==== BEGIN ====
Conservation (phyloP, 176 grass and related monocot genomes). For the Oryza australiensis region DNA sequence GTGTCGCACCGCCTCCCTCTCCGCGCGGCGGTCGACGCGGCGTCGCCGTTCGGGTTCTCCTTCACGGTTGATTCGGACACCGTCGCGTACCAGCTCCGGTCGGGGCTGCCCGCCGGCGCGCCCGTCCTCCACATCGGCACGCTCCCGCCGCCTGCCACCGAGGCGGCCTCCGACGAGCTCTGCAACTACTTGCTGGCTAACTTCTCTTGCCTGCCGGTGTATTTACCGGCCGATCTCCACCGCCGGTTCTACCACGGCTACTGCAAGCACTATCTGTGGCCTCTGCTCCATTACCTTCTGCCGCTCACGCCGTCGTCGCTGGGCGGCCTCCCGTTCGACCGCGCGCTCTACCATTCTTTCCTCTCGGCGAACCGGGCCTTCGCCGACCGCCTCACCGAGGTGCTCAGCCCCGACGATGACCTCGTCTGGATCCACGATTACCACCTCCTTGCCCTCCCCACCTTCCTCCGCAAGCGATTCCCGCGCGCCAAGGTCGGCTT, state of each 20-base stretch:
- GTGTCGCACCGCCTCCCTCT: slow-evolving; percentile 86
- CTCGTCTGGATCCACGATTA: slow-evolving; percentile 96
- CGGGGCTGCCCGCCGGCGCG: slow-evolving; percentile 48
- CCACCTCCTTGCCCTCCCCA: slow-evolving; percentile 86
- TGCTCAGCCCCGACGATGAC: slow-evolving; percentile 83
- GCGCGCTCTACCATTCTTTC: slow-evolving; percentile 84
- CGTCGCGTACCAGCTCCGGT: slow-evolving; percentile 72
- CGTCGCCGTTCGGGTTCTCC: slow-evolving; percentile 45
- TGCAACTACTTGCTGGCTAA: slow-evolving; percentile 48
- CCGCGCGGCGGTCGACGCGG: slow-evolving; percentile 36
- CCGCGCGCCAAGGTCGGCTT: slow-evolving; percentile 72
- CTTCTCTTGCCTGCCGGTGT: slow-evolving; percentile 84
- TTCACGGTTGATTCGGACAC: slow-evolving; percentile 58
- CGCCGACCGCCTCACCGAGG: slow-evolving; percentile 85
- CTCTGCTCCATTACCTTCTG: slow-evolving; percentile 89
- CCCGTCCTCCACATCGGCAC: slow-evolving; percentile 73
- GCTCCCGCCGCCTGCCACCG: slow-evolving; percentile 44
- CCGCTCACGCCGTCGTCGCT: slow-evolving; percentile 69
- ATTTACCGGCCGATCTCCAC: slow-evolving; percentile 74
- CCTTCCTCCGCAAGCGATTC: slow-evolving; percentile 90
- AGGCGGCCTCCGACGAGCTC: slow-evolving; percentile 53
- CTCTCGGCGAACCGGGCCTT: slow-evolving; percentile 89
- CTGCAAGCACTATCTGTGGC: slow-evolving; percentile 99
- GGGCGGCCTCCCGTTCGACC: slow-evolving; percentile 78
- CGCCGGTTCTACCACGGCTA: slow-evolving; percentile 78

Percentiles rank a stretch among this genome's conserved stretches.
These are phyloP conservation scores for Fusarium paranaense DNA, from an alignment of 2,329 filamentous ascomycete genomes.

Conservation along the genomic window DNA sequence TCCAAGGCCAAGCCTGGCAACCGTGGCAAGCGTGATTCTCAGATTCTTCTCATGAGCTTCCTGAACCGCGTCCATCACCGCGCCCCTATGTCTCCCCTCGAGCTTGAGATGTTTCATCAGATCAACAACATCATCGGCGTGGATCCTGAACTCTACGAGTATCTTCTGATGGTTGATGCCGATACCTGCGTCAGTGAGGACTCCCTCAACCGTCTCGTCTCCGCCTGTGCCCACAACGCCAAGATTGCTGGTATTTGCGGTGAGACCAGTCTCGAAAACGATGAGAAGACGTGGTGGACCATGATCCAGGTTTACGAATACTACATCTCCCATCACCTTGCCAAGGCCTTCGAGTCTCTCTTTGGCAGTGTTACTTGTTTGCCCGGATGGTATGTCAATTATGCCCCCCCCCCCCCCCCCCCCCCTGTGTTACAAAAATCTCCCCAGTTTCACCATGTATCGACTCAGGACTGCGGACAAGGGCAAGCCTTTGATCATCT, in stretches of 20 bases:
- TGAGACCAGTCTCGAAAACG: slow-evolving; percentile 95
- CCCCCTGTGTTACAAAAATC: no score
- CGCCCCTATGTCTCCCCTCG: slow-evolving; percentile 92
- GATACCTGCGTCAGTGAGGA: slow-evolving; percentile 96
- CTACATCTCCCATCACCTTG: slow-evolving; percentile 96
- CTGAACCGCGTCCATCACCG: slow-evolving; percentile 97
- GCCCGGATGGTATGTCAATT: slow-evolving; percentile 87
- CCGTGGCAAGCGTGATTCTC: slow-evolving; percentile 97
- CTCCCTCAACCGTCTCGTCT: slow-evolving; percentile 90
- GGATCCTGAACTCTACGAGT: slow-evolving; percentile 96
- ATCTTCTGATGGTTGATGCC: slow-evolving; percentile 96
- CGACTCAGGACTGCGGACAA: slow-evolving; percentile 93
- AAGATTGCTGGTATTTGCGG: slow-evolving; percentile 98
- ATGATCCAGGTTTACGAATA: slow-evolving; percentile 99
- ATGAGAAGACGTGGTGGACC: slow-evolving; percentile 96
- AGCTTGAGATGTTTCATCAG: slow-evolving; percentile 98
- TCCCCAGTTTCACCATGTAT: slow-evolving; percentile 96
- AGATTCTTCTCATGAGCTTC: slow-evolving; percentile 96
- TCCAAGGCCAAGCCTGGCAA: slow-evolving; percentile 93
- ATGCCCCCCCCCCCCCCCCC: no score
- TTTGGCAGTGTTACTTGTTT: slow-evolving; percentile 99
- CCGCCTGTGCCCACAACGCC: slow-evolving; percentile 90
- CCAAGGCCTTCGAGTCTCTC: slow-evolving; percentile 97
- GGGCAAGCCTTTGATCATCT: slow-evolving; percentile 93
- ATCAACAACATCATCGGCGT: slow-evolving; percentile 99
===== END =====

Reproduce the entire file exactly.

Conservation (phyloP, 176 grass and related monocot genomes). For the Oryza australiensis region DNA sequence GTGTCGCACCGCCTCCCTCTCCGCGCGGCGGTCGACGCGGCGTCGCCGTTCGGGTTCTCCTTCACGGTTGATTCGGACACCGTCGCGTACCAGCTCCGGTCGGGGCTGCCCGCCGGCGCGCCCGTCCTCCACATCGGCACGCTCCCGCCGCCTGCCACCGAGGCGGCCTCCGACGAGCTCTGCAACTACTTGCTGGCTAACTTCTCTTGCCTGCCGGTGTATTTACCGGCCGATCTCCACCGCCGGTTCTACCACGGCTACTGCAAGCACTATCTGTGGCCTCTGCTCCATTACCTTCTGCCGCTCACGCCGTCGTCGCTGGGCGGCCTCCCGTTCGACCGCGCGCTCTACCATTCTTTCCTCTCGGCGAACCGGGCCTTCGCCGACCGCCTCACCGAGGTGCTCAGCCCCGACGATGACCTCGTCTGGATCCACGATTACCACCTCCTTGCCCTCCCCACCTTCCTCCGCAAGCGATTCCCGCGCGCCAAGGTCGGCTT, state of each 20-base stretch:
- GTGTCGCACCGCCTCCCTCT: slow-evolving; percentile 86
- CTCGTCTGGATCCACGATTA: slow-evolving; percentile 96
- CGGGGCTGCCCGCCGGCGCG: slow-evolving; percentile 48
- CCACCTCCTTGCCCTCCCCA: slow-evolving; percentile 86
- TGCTCAGCCCCGACGATGAC: slow-evolving; percentile 83
- GCGCGCTCTACCATTCTTTC: slow-evolving; percentile 84
- CGTCGCGTACCAGCTCCGGT: slow-evolving; percentile 72
- CGTCGCCGTTCGGGTTCTCC: slow-evolving; percentile 45
- TGCAACTACTTGCTGGCTAA: slow-evolving; percentile 48
- CCGCGCGGCGGTCGACGCGG: slow-evolving; percentile 36
- CCGCGCGCCAAGGTCGGCTT: slow-evolving; percentile 72
- CTTCTCTTGCCTGCCGGTGT: slow-evolving; percentile 84
- TTCACGGTTGATTCGGACAC: slow-evolving; percentile 58
- CGCCGACCGCCTCACCGAGG: slow-evolving; percentile 85
- CTCTGCTCCATTACCTTCTG: slow-evolving; percentile 89
- CCCGTCCTCCACATCGGCAC: slow-evolving; percentile 73
- GCTCCCGCCGCCTGCCACCG: slow-evolving; percentile 44
- CCGCTCACGCCGTCGTCGCT: slow-evolving; percentile 69
- ATTTACCGGCCGATCTCCAC: slow-evolving; percentile 74
- CCTTCCTCCGCAAGCGATTC: slow-evolving; percentile 90
- AGGCGGCCTCCGACGAGCTC: slow-evolving; percentile 53
- CTCTCGGCGAACCGGGCCTT: slow-evolving; percentile 89
- CTGCAAGCACTATCTGTGGC: slow-evolving; percentile 99
- GGGCGGCCTCCCGTTCGACC: slow-evolving; percentile 78
- CGCCGGTTCTACCACGGCTA: slow-evolving; percentile 78

Percentiles rank a stretch among this genome's conserved stretches.
These are phyloP conservation scores for Fusarium paranaense DNA, from an alignment of 2,329 filamentous ascomycete genomes.

Conservation along the genomic window DNA sequence TCCAAGGCCAAGCCTGGCAACCGTGGCAAGCGTGATTCTCAGATTCTTCTCATGAGCTTCCTGAACCGCGTCCATCACCGCGCCCCTATGTCTCCCCTCGAGCTTGAGATGTTTCATCAGATCAACAACATCATCGGCGTGGATCCTGAACTCTACGAGTATCTTCTGATGGTTGATGCCGATACCTGCGTCAGTGAGGACTCCCTCAACCGTCTCGTCTCCGCCTGTGCCCACAACGCCAAGATTGCTGGTATTTGCGGTGAGACCAGTCTCGAAAACGATGAGAAGACGTGGTGGACCATGATCCAGGTTTACGAATACTACATCTCCCATCACCTTGCCAAGGCCTTCGAGTCTCTCTTTGGCAGTGTTACTTGTTTGCCCGGATGGTATGTCAATTATGCCCCCCCCCCCCCCCCCCCCCCTGTGTTACAAAAATCTCCCCAGTTTCACCATGTATCGACTCAGGACTGCGGACAAGGGCAAGCCTTTGATCATCT, in stretches of 20 bases:
- TGAGACCAGTCTCGAAAACG: slow-evolving; percentile 95
- CCCCCTGTGTTACAAAAATC: no score
- CGCCCCTATGTCTCCCCTCG: slow-evolving; percentile 92
- GATACCTGCGTCAGTGAGGA: slow-evolving; percentile 96
- CTACATCTCCCATCACCTTG: slow-evolving; percentile 96
- CTGAACCGCGTCCATCACCG: slow-evolving; percentile 97
- GCCCGGATGGTATGTCAATT: slow-evolving; percentile 87
- CCGTGGCAAGCGTGATTCTC: slow-evolving; percentile 97
- CTCCCTCAACCGTCTCGTCT: slow-evolving; percentile 90
- GGATCCTGAACTCTACGAGT: slow-evolving; percentile 96
- ATCTTCTGATGGTTGATGCC: slow-evolving; percentile 96
- CGACTCAGGACTGCGGACAA: slow-evolving; percentile 93
- AAGATTGCTGGTATTTGCGG: slow-evolving; percentile 98
- ATGATCCAGGTTTACGAATA: slow-evolving; percentile 99
- ATGAGAAGACGTGGTGGACC: slow-evolving; percentile 96
- AGCTTGAGATGTTTCATCAG: slow-evolving; percentile 98
- TCCCCAGTTTCACCATGTAT: slow-evolving; percentile 96
- AGATTCTTCTCATGAGCTTC: slow-evolving; percentile 96
- TCCAAGGCCAAGCCTGGCAA: slow-evolving; percentile 93
- ATGCCCCCCCCCCCCCCCCC: no score
- TTTGGCAGTGTTACTTGTTT: slow-evolving; percentile 99
- CCGCCTGTGCCCACAACGCC: slow-evolving; percentile 90
- CCAAGGCCTTCGAGTCTCTC: slow-evolving; percentile 97
- GGGCAAGCCTTTGATCATCT: slow-evolving; percentile 93
- ATCAACAACATCATCGGCGT: slow-evolving; percentile 99